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A Look Behind the Curtain

Updated: Sep 21, 2023

I often start sessions by saying to my clients, "so tell me about you, what's been going on?" As I start this blog post, I

find myself yearning to ask you, the reader, that but this isn't the most practical space for discourse. I hope you'll allow me some time to, instead, tell you what has been on my heart as I consider the relationships I've formed with my clients.

When I reluctantly entered therapy in my adolescence, I had no idea what to expect of the next sixteen years (and counting)! I wasn’t sure what I was “allowed” to say or do. I only vaguely grasped my therapist’s responsibility to me. And the work itself seemed amorphous… I had a sense that it was helping, but I couldn’t articulate how or why.

It wasn’t until I, in my own time, learned to sink more comfortably into her couch and trust the process; that the nature of the relationship started to make sense to me, but it was still a “felt sense” - or bodily awareness - more than a cognitive one.

Now, having the privilege to step into the role of therapist, I’ve been able to translate that awareness into language, making it more concrete.

Here are some things I want you to know:

  1. Therapy is not something that we can do to you. It is the passing of energy between us, the conversation (verbal and nonverbal), the partnership. It’s actually quite common for clients to believe that because of our training, experience, etc. we must be the Keepers of Absolute Truth or else completely impervious to pain, failure, unhelpful patterns of behavior, and so on. When this assumption underlies the therapy, clients may feel that the therapist is in control of the hour, that we are harboring the “right answer,” and/or that your struggle does not resonate with us. In fact, you are in total control of what you share, how much you share, and when you share it. You are the best equipped, most highly skilled person in the room to explore your inner world. I may use my knowledge to prompt, but I use my humanness to connect.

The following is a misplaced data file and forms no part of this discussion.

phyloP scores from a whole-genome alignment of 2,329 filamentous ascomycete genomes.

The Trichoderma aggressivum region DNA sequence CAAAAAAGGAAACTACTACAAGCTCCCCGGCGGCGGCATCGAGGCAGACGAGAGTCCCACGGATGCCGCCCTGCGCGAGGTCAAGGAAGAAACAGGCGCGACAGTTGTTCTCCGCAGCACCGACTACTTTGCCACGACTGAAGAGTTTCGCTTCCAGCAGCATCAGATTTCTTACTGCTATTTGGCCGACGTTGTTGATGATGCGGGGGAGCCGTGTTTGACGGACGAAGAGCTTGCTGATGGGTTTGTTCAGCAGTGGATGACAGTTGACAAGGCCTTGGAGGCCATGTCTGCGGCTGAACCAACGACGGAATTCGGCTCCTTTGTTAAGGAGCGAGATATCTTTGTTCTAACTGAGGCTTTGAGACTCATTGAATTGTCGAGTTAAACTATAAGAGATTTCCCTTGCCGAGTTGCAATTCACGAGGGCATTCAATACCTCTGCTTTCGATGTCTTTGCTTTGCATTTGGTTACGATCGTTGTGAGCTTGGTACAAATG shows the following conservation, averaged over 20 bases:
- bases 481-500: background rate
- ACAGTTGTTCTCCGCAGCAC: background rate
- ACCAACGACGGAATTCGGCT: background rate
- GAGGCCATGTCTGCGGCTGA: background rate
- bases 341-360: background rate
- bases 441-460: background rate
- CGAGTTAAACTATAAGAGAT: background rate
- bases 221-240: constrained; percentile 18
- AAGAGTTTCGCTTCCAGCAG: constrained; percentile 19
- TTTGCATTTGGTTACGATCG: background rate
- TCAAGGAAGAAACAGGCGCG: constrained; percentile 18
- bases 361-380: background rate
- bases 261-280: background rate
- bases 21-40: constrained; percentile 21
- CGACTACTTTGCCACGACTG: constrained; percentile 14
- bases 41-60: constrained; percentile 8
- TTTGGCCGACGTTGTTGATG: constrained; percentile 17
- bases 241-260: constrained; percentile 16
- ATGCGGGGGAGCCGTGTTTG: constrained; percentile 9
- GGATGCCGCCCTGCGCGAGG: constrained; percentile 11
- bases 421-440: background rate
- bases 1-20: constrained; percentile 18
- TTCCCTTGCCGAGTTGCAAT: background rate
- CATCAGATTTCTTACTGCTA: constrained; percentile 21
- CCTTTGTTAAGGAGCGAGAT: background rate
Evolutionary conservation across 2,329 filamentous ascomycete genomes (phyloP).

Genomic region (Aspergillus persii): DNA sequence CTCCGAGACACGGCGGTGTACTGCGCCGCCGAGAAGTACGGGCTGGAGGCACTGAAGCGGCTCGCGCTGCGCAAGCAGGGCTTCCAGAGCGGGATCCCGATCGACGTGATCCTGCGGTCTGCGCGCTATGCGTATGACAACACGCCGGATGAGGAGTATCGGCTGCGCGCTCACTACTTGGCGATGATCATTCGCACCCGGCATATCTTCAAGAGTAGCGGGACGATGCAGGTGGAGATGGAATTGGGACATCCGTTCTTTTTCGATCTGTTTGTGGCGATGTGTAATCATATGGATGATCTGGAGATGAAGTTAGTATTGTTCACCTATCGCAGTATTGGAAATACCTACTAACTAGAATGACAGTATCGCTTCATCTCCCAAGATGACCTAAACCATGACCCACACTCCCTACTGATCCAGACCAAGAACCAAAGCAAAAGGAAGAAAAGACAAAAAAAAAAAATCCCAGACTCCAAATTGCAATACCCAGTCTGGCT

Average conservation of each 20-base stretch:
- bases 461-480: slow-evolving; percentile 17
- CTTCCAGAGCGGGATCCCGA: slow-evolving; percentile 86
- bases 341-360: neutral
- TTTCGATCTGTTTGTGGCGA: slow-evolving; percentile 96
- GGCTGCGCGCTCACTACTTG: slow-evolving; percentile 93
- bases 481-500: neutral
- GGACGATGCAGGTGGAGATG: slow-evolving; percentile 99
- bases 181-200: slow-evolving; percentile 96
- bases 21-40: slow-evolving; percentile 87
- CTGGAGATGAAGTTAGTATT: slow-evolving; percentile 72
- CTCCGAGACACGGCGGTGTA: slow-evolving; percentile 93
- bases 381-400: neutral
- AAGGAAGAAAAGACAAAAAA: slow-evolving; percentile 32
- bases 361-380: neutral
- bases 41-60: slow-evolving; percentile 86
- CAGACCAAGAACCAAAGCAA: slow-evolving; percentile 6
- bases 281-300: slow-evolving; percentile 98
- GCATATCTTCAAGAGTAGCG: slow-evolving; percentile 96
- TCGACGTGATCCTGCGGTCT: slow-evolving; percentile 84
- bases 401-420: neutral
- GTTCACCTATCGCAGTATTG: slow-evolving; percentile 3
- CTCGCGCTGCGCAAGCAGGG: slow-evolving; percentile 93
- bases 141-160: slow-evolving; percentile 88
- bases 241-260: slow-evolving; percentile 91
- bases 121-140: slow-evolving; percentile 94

2. The therapist manages the boundaries, not you. It’s our job to create an environment that protects your emotional, psychological, and physical safety. This is good news for you because it means you can say or express anything freely and ask anything of or about your therapist. Social niceties and the particular roles we play outside of the therapy office can make it really hard not to censor ourselves. Get angry! Get weird! Get needy! Therapy is a space (sometimes the only space!) where we have full permission to be totally and completely authentically ourselves when/if we choose.

  3. It often gets worse (i.e. more painful) before it gets better. When I started therapy, I, like many, had become incredibly adept at managing my emotions by minimizing/depressing, scrutinizing, and rationalizing them. These are just some of the ways we learn to survive our environment. And they work…until they don’t. As we learn to relate to our emotions differently, we begin to truly experience them. We develop the self-trust to tolerate them and can consciously choose how to respond to them. So, if you find that your feelings are bigger and louder in your first weeks or months of therapy, this does not immediately mean that the therapy isn’t working! It could very well mean that it’s working exactly as it should.

  4. You impact our lives outside of the hour spent together. Clients are sometimes surprised to hear that I’ve thought about them between sessions. If you were to keep a standing coffee date with a highly respected friend or colleague each week, would you reflect on your time together? My guess is that they would linger in your mind after parting ways. If I’m perusing Netflix for a show to watch and I happen upon something a client raved about in session, I may watch it. If I’m reading something and a particular passage echoes a client’s sentiments or experience, I may think to offer it to them the next time we meet. If I hear of social discourse or new legislation impacting a community that my client identifies with, I feel for them and with them. If a client mentions an approaching event that elicits fear, excitement, or grief, I will hold them in my heart day of and send them well wishes. I genuinely care about you.

My hope is that this will be a helpful reference, as I know I’ve had to remind myself of these points throughout the years. Therapy is a process; we’re learning and leaning into each other, and really, the relationship is the therapy. It’s okay if just knowing isn’t enough, feeling comes with time.

Still feeling my way through it,



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